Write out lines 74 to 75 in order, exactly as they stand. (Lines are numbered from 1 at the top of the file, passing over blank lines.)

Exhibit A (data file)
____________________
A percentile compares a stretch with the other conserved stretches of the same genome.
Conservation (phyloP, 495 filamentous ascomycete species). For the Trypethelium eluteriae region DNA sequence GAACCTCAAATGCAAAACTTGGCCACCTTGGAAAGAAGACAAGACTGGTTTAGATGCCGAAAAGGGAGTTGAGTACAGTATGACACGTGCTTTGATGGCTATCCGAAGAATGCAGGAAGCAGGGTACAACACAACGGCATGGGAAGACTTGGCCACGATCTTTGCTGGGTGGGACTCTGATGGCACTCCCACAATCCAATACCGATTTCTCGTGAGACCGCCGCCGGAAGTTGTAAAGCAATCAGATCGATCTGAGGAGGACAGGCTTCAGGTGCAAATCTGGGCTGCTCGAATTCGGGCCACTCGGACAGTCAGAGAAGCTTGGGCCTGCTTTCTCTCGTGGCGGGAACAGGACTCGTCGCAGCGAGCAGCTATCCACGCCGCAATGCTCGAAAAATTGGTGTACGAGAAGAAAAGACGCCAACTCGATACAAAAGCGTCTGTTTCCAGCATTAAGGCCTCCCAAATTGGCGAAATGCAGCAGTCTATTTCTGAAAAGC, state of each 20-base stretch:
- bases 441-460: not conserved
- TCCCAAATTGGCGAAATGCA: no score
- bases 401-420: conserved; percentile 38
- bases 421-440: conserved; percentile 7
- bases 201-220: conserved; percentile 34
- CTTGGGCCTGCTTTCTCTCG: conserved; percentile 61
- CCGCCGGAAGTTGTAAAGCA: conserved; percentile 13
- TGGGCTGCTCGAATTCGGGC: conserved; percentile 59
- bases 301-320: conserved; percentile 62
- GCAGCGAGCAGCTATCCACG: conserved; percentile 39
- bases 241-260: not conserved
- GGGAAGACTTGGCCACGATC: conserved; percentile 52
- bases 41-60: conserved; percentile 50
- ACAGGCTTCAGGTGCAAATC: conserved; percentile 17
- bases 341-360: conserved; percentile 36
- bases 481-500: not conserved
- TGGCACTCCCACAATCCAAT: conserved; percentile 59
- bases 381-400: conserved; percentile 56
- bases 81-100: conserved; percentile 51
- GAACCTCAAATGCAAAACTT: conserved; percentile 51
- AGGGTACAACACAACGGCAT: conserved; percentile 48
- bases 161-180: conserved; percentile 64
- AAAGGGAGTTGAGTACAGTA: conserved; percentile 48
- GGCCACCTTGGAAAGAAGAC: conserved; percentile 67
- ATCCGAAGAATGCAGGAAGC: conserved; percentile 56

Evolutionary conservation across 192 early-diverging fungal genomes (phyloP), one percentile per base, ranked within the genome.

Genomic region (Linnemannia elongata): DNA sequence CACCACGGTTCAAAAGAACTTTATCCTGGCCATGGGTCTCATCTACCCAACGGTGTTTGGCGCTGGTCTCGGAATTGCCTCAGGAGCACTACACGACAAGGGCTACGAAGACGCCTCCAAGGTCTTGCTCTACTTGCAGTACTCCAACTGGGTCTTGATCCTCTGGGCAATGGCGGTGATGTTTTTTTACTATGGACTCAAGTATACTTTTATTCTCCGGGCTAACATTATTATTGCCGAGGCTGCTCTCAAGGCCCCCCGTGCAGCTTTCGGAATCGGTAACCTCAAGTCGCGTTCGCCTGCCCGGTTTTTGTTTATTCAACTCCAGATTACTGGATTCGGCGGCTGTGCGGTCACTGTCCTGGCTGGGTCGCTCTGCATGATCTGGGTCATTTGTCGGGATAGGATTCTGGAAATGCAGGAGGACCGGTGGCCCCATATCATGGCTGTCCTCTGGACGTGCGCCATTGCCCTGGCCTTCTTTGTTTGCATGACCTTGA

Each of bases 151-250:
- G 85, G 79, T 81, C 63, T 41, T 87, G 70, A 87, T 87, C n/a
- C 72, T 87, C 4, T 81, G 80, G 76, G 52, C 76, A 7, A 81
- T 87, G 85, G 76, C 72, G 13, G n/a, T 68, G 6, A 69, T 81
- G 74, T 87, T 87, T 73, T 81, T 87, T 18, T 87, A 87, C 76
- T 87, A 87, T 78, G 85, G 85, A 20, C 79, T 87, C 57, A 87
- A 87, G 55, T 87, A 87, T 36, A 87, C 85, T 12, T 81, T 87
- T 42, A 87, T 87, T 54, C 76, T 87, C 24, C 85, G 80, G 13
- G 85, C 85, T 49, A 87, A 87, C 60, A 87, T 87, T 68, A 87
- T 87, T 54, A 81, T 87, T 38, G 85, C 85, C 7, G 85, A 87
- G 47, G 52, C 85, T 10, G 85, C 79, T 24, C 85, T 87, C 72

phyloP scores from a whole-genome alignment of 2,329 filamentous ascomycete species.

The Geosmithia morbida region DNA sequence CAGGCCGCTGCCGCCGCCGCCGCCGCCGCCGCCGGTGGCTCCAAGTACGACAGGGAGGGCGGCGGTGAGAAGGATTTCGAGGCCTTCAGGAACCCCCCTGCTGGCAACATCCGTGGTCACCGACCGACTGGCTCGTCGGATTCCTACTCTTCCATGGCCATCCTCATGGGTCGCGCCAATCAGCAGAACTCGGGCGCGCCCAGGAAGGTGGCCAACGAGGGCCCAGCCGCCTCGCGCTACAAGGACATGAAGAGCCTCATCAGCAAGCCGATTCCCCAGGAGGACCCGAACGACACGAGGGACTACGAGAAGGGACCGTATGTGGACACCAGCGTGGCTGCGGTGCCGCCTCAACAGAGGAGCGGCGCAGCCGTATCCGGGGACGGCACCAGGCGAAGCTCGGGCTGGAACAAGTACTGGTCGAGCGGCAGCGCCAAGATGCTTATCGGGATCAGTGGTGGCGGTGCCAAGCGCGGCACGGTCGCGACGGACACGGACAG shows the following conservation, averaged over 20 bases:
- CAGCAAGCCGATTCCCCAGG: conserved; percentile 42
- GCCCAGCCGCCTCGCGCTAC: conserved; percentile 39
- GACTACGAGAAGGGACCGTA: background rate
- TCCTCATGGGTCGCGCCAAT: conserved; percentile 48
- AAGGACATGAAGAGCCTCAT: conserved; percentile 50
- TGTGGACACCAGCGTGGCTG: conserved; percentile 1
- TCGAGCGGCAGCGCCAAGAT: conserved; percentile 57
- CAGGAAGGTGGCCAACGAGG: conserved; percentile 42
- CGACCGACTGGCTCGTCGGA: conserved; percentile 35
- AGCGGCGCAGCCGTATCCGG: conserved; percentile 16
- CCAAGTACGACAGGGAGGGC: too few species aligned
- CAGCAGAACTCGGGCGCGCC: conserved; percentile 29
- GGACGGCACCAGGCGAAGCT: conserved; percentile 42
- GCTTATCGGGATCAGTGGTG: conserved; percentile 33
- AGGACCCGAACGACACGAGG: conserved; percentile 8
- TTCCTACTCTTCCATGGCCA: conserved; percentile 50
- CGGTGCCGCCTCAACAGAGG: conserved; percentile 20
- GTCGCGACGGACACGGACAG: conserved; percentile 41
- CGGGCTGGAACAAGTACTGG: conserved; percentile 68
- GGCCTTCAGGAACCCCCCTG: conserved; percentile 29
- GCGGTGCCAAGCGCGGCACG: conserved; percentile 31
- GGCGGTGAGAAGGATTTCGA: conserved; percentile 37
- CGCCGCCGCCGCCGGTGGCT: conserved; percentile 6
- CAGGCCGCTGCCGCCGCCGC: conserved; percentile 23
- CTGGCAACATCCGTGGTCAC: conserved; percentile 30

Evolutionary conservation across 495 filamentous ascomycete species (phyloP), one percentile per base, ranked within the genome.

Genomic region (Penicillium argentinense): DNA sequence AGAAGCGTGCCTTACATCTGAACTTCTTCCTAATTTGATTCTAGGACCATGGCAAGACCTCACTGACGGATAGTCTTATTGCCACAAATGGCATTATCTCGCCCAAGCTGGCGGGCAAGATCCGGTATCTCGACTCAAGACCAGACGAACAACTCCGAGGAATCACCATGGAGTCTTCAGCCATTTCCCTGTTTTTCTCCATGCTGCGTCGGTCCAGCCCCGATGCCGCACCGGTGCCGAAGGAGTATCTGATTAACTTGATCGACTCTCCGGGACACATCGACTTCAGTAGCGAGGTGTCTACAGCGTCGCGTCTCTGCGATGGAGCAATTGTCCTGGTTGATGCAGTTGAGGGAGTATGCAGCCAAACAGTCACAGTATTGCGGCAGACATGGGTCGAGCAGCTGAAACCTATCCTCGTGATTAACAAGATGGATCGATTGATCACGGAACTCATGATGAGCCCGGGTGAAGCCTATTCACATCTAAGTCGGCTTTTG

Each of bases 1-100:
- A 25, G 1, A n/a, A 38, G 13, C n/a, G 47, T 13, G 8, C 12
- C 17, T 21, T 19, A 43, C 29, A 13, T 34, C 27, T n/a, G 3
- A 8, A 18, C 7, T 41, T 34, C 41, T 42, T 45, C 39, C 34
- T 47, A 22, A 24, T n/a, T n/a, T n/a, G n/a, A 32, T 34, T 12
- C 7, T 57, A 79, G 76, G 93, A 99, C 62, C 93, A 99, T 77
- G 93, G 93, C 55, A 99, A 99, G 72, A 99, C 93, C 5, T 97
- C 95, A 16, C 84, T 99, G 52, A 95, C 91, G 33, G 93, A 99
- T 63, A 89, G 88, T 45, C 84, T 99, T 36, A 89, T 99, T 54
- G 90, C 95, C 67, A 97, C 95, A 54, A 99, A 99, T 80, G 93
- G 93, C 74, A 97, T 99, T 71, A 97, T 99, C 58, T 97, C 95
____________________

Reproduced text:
- T 47, A 22, A 24, T n/a, T n/a, T n/a, G n/a, A 32, T 34, T 12
- C 7, T 57, A 79, G 76, G 93, A 99, C 62, C 93, A 99, T 77